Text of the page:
Teaching is a third career for me. And, as a “baby boomer,” I have plenty of experience to share with students that, I hope, brings the subject matter to life and helps them form a bridge between class materials and their practical application.
I have learned to keep my reminiscences about the introduction of new technology to myself (I still recall the ‘wow’ of seeing my first fax). However, I make good use of some patterns of organizational life I have noticed over the years. Far from being antiquated, these patterns seem more relevant than ever in today’s ever-changing, complex and ambiguous world of work.
Here, I share two methods of personal or professional development you can use individually or with your team.
First, the 70:20:10 model proposes a framework that usefully guides development investment and attention. Seventy percent of our capability is derived from experience, 20 percent from our interactions with influential people (a great boss or a mentor) and 10 percent from formal, off-the-job training and education.
As I reflect on my three careers, this distribution seems sound, with the proviso that it makes sense retrospectively, which suggests many missed experiential opportunities along the way. It is important to mention, as statistician George E. P. Box said, “all models are wrong, but some are helpful,” so the percentages are indicative but certainly helpful.
Of course, these modes of development are integrated and affect one another. For example, a mentor helps his mentee extract more takeaways from a challenging assignment. Meanwhile, an Executive MBA student brings her work experience to the classroom, deriving greater value from the materials because of her background, while also contributing significantly to her fellow students’ education.
So, now what? How can we apply the 70:20:10 model? Use “real work” as an ongoing development opportunity. Encourage individuals to share their experiences and learning with one another; find opportunities for them to participate in working groups, particularly ones that cross organizational boundaries; and find opportunities to increase the amount of autonomy in a role where the individual is ready, willing and able, for example, by implementing their ideas for continuous improvement.
Support your team members’ development activities with coaching support and ask periodically how they are building their capability and thereby becoming more valuable in the world of work. If an individual is ready for a bigger role, find a way to make that happen (the organization chart is just a snapshot in time). If you don’t, someone else will.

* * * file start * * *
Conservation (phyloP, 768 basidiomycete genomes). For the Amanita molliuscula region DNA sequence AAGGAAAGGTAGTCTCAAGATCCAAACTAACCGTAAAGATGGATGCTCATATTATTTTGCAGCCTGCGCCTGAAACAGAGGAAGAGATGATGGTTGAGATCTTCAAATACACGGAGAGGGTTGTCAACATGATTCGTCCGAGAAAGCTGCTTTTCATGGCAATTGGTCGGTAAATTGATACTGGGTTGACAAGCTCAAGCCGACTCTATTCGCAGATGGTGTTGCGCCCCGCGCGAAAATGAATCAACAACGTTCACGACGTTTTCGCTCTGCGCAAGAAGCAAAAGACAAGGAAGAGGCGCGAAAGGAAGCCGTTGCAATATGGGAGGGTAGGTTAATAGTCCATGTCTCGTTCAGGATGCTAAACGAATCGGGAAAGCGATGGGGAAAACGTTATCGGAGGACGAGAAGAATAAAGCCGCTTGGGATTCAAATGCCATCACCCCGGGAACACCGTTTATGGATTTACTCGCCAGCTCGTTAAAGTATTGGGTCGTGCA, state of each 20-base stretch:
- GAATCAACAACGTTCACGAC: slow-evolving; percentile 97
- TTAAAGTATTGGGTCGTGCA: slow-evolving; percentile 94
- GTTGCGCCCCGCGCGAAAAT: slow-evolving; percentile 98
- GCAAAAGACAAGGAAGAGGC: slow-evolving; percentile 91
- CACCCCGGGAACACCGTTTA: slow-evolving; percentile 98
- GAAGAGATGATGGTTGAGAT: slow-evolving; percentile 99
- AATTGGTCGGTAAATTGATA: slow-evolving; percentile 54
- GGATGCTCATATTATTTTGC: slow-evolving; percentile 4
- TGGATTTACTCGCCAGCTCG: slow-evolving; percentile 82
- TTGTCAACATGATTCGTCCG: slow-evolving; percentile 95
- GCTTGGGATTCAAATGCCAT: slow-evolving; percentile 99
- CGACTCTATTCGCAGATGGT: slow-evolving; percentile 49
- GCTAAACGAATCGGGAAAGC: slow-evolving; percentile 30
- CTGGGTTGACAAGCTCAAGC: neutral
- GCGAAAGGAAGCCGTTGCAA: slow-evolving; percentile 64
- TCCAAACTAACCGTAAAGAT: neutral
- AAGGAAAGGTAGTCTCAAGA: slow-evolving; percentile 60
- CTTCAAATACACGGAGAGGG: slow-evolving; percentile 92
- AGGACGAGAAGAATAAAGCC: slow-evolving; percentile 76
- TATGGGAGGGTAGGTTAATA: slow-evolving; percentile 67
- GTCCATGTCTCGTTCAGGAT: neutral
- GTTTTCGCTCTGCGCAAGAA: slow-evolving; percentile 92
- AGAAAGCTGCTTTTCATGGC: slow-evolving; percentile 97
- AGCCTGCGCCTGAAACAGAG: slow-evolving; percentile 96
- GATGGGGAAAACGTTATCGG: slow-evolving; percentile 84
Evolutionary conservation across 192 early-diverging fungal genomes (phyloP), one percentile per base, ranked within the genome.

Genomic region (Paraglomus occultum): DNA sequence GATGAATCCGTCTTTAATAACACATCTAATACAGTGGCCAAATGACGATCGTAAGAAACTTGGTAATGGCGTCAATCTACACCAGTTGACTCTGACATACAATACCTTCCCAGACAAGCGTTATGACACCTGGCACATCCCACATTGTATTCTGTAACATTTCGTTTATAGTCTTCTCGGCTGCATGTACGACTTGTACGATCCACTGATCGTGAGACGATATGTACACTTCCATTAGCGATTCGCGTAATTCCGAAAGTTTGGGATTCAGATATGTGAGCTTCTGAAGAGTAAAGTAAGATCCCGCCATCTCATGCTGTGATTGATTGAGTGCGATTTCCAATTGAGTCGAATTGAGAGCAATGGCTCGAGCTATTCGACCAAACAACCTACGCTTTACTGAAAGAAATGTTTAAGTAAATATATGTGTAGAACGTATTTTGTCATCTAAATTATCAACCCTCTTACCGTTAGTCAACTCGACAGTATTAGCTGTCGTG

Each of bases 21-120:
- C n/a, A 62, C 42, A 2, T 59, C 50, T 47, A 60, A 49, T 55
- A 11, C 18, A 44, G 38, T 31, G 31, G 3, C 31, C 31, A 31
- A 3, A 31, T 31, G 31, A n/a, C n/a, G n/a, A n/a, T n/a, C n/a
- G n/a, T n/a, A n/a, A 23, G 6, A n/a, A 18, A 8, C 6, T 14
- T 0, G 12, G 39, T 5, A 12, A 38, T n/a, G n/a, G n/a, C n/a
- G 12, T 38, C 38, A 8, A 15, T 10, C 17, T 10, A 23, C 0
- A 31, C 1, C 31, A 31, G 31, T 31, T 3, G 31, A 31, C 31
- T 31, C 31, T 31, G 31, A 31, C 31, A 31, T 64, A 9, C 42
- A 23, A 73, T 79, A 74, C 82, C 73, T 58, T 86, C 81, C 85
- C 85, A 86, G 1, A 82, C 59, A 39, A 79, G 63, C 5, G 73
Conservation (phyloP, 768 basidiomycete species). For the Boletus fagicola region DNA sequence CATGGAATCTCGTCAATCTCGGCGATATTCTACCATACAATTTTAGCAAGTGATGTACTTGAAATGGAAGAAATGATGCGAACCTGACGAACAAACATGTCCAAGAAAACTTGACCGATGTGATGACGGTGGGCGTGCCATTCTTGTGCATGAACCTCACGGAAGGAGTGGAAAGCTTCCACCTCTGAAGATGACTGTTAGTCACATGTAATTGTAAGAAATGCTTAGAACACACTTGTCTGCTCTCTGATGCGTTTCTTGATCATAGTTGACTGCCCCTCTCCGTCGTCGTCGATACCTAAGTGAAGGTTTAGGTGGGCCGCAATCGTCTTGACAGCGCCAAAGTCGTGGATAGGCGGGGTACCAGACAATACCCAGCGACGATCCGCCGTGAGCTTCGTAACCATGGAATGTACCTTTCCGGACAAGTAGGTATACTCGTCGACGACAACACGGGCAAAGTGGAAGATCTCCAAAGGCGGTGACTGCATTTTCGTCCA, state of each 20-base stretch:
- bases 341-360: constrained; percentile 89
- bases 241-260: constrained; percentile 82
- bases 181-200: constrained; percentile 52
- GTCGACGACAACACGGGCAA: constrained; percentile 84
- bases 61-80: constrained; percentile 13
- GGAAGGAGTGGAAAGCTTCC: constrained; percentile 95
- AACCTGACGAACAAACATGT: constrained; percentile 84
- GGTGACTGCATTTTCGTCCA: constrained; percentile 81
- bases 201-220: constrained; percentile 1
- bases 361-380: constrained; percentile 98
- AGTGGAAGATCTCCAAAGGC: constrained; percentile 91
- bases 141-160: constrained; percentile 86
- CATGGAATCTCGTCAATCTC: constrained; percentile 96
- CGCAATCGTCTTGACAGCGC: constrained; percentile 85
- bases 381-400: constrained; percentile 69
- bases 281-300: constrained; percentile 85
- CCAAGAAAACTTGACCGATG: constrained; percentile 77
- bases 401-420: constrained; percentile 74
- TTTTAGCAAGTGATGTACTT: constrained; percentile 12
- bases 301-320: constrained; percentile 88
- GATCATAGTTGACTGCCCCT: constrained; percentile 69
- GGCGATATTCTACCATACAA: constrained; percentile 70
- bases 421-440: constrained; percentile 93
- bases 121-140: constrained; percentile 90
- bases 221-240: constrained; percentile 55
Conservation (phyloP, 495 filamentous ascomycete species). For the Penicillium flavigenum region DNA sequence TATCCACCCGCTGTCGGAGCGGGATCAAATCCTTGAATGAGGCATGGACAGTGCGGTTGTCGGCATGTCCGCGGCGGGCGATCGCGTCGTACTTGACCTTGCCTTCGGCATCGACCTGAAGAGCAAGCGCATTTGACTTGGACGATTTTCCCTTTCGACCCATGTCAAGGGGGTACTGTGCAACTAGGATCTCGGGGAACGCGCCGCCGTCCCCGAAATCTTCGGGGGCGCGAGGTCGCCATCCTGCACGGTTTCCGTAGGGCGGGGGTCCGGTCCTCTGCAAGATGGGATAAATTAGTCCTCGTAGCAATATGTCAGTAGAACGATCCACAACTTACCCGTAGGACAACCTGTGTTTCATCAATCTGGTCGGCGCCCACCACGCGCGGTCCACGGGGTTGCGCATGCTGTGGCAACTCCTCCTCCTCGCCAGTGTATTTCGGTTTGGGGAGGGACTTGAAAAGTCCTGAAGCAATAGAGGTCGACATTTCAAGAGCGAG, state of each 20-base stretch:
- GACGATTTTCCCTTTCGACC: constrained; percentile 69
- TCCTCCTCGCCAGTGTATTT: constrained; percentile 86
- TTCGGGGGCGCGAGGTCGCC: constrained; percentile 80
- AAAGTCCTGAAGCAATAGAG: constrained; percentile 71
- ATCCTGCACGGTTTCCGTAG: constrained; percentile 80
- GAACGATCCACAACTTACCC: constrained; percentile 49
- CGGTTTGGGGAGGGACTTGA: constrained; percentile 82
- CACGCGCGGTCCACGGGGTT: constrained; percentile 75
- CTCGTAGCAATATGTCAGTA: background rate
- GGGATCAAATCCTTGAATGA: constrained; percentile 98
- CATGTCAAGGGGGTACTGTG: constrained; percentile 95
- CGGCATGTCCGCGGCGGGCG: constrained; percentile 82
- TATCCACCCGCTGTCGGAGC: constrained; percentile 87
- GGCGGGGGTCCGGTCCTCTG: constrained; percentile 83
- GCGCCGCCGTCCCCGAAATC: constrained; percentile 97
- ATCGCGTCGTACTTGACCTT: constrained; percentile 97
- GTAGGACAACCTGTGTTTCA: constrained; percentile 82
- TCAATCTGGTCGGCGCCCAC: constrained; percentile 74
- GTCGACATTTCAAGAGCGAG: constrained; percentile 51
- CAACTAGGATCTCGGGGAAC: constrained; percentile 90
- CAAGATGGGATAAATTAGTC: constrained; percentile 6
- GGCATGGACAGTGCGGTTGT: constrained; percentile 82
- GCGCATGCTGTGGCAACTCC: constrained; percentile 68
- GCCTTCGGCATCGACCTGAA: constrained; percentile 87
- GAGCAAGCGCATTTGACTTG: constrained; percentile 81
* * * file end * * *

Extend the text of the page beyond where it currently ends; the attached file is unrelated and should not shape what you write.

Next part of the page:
Learning through experience
The second pattern concerns how experience translates into enhanced capability. What seemed like a process of osmosis was clarified for me when I was introduced to David Kolb’s learning cycle. In practical terms, his model is simply:
- Act again (but slightly differently because of the adaptation)
Like learning to drive (I still remember a somewhat hair-raising first lesson) or better navigate organizational politics (“Why was my great idea not accepted?”), building capability happens a step at a time. Reflection is the component that holds the model together, assuming developmental readiness on the part of the individual, of course.
The ability to learn from experience is a vital skill, and as Kolb’s cycle lays out, reflection is necessary to access the new knowledge. To borrow from Shakespeare’s Hamlet, reflection, in my experience, is “more honored in the breach than the observance” because it requires investing time without an obvious short-term payoff. When something hasn’t worked well, there’s also a level of discomfort in asking the ultimate accountability question: “What is it about what I did that caused me to get that result?” Although, I should quickly add that things that go well should also be subject to reflection.
Perhaps there is uncertainty about how to reflect? When looking back on successes or failures, the key is to be deliberate about asking and answering “what happened and why” to find what you can learn and use next time around. I recommend writing notes in a journal, which will enable you to reread, refresh your thinking about your development and more easily extract value from the time you’ve invested. If making notes is not your thing, simply talking an experience through with someone helps make sense of the experience. In a perfect world, do both.
Learning and development have been an ever present backdrop to my work experience, and even with the advent of advanced technology and AI, they still seem compelling challenges for organizations in all sectors to address. Learning from experience and the role of reflection in building capability are timeless principles leaders can use to support the development of their teams and to personally set an example for others to follow.
Nick Everest brings more than 40 years of experience in working with a variety of organizations to his role as clinical assistant professor of organization and human resources in the University at Buffalo School of Management. In addition to teaching courses in consulting, workforce management and leadership development, Everest serves as faculty director of LeaderCORE™, a personal and professional development program for full-time UB MBA students.